Alondra Nelson Wants to Make Science and Tech More Just

It’s certainly top of mind and on the top of our priorities, but that’s still to be determined and played out.

The challenge is moving from the aspirational AI ethics principles many private and public sector organizations developed to a space where it’s an actuality. That means forms of accountability need to be created, and it takes honesty about the ways in which AI is still very much a work in progress, particularly when you’re dealing with its intersection with the social world.

I think it takes a real commitment to want to move from technical standards to what I call sociotechnical standards. A tool can be technically exactly right—we can think about the work that Joy Buolamwini and Timnit Gebru did around bias and facial recognition [which showed that many facial recognition programs are better at identifying white and male faces than female faces with dark skin].

But that doesn’t deal with the socio-technical issue, which is that there’s still potential for disproportionate harm based on the incompleteness of the database and what we think the data tells us and what we think it “predicts” in the world.

Does the Biden administration have a position on facial recognition and whether a ban or moratorium should be put in place?

Not yet.

Is that forthcoming or upcoming or something the administration intends to weigh in on?

Not that I’m aware of. Obviously there’s a lot of regulatory development in this space at the state and local level.

The OSTP is currently reviewing the issue of facial recognition technology bans and moratoria. Both Eric Lander and I have publicly stated that addressing algorithmic bias is a priority for our work at OSTP, especially given the demonstrated harms to Black and brown communities that have resulted from the use of automated systems—in the criminal justice system, social services, housing, employment, and other sectors—that have exacerbated racial and economic inequality, or produced new forms of inequity and harm. The Biden-Harris administration is committed to technology policy that advances justice and equity, preserves rights, and expands opportunities.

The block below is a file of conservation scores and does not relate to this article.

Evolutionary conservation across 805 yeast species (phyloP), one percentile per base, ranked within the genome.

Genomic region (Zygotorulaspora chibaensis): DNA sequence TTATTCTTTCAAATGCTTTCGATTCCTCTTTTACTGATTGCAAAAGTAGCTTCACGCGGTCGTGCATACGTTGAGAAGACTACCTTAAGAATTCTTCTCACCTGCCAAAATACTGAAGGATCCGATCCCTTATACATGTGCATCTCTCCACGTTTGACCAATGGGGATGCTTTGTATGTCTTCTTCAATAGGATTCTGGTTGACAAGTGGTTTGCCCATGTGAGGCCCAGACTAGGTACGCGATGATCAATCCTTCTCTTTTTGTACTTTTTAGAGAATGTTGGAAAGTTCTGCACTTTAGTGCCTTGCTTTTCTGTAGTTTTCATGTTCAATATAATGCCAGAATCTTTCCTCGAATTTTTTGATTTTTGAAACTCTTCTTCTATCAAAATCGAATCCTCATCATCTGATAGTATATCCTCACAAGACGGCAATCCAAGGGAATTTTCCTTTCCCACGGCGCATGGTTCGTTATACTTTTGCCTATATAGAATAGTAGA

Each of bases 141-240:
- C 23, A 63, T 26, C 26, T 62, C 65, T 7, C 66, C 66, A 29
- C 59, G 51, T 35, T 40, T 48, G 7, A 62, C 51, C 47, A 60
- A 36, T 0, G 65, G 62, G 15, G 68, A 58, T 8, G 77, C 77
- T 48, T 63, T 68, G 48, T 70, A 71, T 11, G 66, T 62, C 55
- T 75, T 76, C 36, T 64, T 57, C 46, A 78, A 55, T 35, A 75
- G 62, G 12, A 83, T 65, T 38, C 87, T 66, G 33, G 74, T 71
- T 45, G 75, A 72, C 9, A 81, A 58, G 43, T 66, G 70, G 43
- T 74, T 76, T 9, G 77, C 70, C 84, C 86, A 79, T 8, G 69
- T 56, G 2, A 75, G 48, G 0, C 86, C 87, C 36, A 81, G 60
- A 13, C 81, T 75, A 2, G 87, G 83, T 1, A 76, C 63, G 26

While looking things up before we talked, I learned that you were working on a book about the OSTP.

Yeah, I was working on a book that was historical in some ways. There hadn’t really been a lot written about this office.

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It was established in 1976, and I think, to my mind, one read on the history of the office is that it emerged at a time just after the Vietnam War in which the executive was having to think about how to structure science and tech policy and strategy advice in the context of social change. I think that’s been the case since the 1970s. From an organizational theory perspective, I became interested in OSTP as a kind of federal startup organization within a centuries-old bureaucracy.

So the book was imagined as being a kind of history up through the Obama administration. Under Obama, the staff grew to its largest level, and they brought a lot of new directions to the work of science policy—grand challenges, public commitments, these sorts of things. I think now the book that I imagined will no longer exist. It was kind of an arm’s-length book about a topic that was in the distance, and now I’m right in the middle of it. So I think it will be a very different book in the end.

Is that something that you would publish soon, or after you leave?

No, that would be after I leave.

Just checking. In a speech about that book you mentioned five major scientific initiatives of the Obama administration around issues like AI, cancer research, and understanding the human brain. What are some of the moonshots that the OSTP and the Biden administration want to aim at during your time in office?

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